Students will examine the sources, content, and flow of racial and racialized discourse on the web, as well as a broader variety of issues related to race and digital media. Central themes of racial formation and critical race theory, coupled with foundational concepts from graph theory and social network analysis will guide explorations into the multifaceted ways in which racial disadvantage, exclusion, segregation and disparate treatment get produced and reproduced in cyberspace.


    The Department of Music and Performing Arts Professions

    Dance Education

    12/5/12

    MPADE-GE.2025 Hip Hop Dance Technique and Pedagogy

    45 hrs, 1-3 credits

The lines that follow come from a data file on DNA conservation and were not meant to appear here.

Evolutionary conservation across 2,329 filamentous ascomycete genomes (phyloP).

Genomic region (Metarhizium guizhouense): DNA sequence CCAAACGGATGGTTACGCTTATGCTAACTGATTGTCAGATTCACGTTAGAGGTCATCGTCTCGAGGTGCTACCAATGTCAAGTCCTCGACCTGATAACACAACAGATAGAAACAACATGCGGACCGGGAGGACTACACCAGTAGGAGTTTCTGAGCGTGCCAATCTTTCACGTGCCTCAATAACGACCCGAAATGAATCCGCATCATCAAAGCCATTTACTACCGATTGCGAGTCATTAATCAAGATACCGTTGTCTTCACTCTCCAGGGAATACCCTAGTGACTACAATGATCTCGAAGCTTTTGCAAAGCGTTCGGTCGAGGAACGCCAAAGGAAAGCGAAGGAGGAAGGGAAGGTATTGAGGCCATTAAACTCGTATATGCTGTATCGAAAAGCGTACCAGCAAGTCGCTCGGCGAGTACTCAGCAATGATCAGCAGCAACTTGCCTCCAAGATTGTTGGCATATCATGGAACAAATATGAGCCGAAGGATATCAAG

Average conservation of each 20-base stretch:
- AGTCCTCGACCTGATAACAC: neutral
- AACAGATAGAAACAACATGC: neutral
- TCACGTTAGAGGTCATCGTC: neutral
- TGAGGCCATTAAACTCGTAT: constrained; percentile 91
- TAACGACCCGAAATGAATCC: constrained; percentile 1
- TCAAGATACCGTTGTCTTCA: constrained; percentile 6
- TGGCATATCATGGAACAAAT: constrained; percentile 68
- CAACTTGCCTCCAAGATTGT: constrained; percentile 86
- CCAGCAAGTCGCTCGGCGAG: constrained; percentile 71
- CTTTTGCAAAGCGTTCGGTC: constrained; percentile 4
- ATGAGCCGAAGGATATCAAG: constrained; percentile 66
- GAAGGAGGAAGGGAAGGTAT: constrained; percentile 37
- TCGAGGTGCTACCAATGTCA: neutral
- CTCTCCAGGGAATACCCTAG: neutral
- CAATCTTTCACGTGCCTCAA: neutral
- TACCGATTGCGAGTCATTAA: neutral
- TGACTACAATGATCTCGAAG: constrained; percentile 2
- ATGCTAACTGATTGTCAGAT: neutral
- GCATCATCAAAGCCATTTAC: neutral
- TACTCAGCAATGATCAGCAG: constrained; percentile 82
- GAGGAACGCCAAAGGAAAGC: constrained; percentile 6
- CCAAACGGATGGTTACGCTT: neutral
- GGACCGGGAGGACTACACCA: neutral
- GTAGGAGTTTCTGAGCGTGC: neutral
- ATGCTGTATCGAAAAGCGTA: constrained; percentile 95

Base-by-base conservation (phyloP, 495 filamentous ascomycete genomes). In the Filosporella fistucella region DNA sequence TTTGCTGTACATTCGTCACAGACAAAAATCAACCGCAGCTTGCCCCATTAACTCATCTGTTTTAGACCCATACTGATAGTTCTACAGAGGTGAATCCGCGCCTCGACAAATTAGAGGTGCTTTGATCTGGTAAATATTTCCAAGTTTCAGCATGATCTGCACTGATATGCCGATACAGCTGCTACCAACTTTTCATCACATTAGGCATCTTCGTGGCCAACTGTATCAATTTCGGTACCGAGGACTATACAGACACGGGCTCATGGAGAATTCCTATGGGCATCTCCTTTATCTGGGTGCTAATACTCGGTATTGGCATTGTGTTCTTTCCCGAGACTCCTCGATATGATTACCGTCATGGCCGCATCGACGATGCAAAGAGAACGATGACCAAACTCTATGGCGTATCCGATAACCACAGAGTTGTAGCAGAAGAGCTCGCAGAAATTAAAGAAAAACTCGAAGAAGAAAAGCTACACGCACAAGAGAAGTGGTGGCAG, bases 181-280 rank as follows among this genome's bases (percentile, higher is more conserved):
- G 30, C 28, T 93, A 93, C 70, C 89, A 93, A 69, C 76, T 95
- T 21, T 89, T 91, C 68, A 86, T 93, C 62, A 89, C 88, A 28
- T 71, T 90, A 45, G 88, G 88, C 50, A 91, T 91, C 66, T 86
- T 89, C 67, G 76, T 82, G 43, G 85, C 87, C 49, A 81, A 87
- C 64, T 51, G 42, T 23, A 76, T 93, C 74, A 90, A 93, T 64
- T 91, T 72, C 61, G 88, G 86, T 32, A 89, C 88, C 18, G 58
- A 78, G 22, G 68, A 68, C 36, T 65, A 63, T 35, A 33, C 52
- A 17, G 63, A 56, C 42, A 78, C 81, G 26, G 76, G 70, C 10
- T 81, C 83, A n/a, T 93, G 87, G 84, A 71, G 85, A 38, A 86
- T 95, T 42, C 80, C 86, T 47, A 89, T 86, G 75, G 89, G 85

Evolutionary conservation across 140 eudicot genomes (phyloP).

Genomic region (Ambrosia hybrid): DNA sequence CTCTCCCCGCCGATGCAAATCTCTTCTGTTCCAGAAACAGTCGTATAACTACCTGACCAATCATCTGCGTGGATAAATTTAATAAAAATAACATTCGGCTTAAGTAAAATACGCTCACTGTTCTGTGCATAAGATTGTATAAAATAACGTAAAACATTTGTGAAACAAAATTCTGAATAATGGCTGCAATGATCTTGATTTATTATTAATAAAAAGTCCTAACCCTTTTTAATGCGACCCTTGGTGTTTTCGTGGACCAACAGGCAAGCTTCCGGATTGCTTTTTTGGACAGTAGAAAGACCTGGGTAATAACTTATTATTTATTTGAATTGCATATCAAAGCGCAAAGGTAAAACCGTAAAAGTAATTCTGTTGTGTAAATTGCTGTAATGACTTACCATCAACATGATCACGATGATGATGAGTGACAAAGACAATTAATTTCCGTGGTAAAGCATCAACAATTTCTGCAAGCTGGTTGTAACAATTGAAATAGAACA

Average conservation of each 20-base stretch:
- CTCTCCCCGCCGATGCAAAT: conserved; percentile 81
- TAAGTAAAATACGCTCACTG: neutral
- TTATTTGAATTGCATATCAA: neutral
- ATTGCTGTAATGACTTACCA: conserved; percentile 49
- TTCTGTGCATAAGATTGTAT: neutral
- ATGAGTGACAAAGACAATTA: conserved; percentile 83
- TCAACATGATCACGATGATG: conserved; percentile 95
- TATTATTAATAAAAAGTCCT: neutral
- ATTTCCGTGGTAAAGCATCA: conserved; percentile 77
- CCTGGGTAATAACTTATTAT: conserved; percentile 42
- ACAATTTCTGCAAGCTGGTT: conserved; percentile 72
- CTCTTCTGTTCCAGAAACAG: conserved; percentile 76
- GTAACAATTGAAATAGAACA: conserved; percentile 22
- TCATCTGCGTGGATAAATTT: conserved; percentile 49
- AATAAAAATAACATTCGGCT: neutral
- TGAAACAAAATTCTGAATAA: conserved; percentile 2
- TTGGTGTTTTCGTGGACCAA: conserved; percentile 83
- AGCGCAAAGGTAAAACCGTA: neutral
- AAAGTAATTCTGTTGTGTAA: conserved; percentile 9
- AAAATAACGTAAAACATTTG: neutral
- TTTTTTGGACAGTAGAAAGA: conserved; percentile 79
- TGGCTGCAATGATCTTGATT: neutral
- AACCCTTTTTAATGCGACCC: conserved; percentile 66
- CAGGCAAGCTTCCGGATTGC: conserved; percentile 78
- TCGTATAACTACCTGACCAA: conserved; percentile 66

Exploration of the vernacular and theatrically influenced forms of Hip Hop dance including but not limited to Breaking, Popping, Locking and Krumping and identifying commonalities and differences within the Hip Hop practices. Focusing on the historical and cultural context and its importance to education in the various schools of dance sectors, students will experience pedagogical approaches, along with approaches to technique, improvisation and cognitive content. Classes will be conducted to Hip Hop, house and dance music from the past three decades. Classes will be begin with a set warm-up and follow with stretching and conditioning exercises. Depending on the week’s focus, there will be across-the-floor progression series and practice techniques of that week’s particular hip-hop dance form. Class will always conclude with a combination that incorporates that week’s dance form and other hip-hop dance forms.